Soccer Without Borders (www.soccerwithoutborders.org) is a young non-profit organization that seeks to use the language of soccer as a means to communicate with and empower young people to learn positive life skills. SWB creates an environment that focuses on team-building, conflict resolution, health education, non-violent communication, and mindfulness training, by creating sustainable soccer opportunities for communities. By educating coaches, organizing leagues, providing equipment, and engaging youth Soccer Without Borders aims to not only improve the quality of the sporting experience, but also raise consciousness about the benefits of sport.
Nicaragua has the third lowest per capita income in the Western Hemisphere, with rampant unemployment and illiteracy. In a country where a plate of food costs $2 while a soccer ball costs $25, making opportunities for growth through sports rare. Still, there is a distinct gap between what is available to men versus women. As with many Latin American countries, Nicaragua has a male-dominated culture that views sports as too dangerous or unbecoming of women. Without role models, encouraging coaches, parents, or proper equipment, most girls lose interest in sports at a time in their development when the physical, mental, and social benefits would be most powerful. Many do not own any shoes apart from sandals and their leather school shoes, and do not own clothing that is comfortable to run in, deterring them even further.
This year more than 25 female current and former college soccer players have volunteered for Soccer Without Borders in Granada. In the last sixth months, using a portion of the funds raised in the winter of 2009, the project has made some enormous strides toward our long term goals of sustainable girls soccer opportunities, and a permanent safe space wherein girls feel empowered to learn the life skills necessary for true change:
1) The first ever girls soccer league in Granada began at the end of April and ran for six weeks, culminating in a tournament and awarding of prizes to David’s team in the older division and Techo’s team in the younger division.
2) The office now hosts events four nights per week, including Girls’ night (Wed), Homework night (Thurs), Fun/TEAM night (Fri), and Movie night (Sat). The equipment bodega is up and running, and girls have been steadily earning equipment, especially footwear.
3) Futbol Sin Fronteras has its own advanced girls team, coached primarily by William and Manuel. They practice separately on Friday evenings and occasionally play friendly matches against schools and teams organized by other non-profits.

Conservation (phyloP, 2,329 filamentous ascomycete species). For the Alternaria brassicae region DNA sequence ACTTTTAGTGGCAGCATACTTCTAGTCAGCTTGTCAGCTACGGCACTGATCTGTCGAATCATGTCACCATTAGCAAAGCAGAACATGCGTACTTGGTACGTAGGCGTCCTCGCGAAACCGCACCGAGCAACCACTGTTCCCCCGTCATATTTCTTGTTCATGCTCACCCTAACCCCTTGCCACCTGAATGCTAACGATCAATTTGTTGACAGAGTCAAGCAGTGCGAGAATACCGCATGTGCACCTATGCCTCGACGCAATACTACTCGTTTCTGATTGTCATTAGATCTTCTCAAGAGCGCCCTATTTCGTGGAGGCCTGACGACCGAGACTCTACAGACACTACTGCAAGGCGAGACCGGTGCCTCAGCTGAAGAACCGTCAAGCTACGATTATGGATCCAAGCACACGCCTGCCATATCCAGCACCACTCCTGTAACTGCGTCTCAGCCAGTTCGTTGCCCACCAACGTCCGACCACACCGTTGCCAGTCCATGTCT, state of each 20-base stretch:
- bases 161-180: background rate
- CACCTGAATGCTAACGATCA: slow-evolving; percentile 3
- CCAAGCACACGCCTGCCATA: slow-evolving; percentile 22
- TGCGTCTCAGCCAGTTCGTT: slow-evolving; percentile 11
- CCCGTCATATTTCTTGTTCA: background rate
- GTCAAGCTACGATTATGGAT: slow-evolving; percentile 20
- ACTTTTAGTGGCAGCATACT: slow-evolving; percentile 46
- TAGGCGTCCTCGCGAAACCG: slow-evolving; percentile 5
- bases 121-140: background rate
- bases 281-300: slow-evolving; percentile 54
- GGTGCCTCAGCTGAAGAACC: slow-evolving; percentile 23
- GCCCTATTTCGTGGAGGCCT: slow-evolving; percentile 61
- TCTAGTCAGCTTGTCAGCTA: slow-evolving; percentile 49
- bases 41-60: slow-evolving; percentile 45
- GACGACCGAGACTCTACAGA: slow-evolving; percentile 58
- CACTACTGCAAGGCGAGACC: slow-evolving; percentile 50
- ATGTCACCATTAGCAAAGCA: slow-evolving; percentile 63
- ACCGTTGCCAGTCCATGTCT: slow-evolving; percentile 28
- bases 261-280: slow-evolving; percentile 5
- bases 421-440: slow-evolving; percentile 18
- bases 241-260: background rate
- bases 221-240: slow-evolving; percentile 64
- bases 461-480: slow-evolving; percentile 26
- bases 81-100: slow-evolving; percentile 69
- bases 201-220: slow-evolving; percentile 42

4) Nine of our Nicaraguan friends are employed as youth leaders to help lead and supervise all of these events including Chepe, Cesar, David, Cindy, Techo, Yelba, William, Kevin, and Mexico. Suyen is also employed as the Director of the Youth Leaders, working to build their leadership skills and help keep them united as a group.
5) Yelba has been consistently playing with the U-20 women’s national team, and FSF has decided to help sponsor her in this effort.
6) T.E.A.M. Granada is the first Soccer Without Borders project to now support a long-term internship which will run from September 1-December 1, and January 1-May 1. I am really excited to announce that Kay Adami and Zoe Bouchelle from Penn State will be our first two long-term interns in Granada for 09-10. Having a year-round presence and establishing consistency is a huge step for the program, and will also help enable us to better accommodate short-term volunteers when they become available.
Past donations to this project have supported the ongoing salaries of 10 Nicaraguan Soccer Without Borders staff members, the renting of an office space in Granada, support of 6 weekly events, the sponsorship of Granada's premier women's team, the annual painting of a community futsal field, and the 2nd annual T.E.A.M. Camp in March.
While all of this growth is incredibly thrilling, with it comes a tremendous responsibility to sustain the structures we’ve put in place. Every little bit helps, and these steps forward have presented us with the daunting fundraising goal of $18,000 for September 1, 2009-August 2010. Salaries for our Nicaraguan friends and funds to keep the office open make up a large percentage of that number, which humbles me even more to think about the possibility of not reaching that goal.
We hope that you’ll consider contributing to this incredible (tax-deductible) project!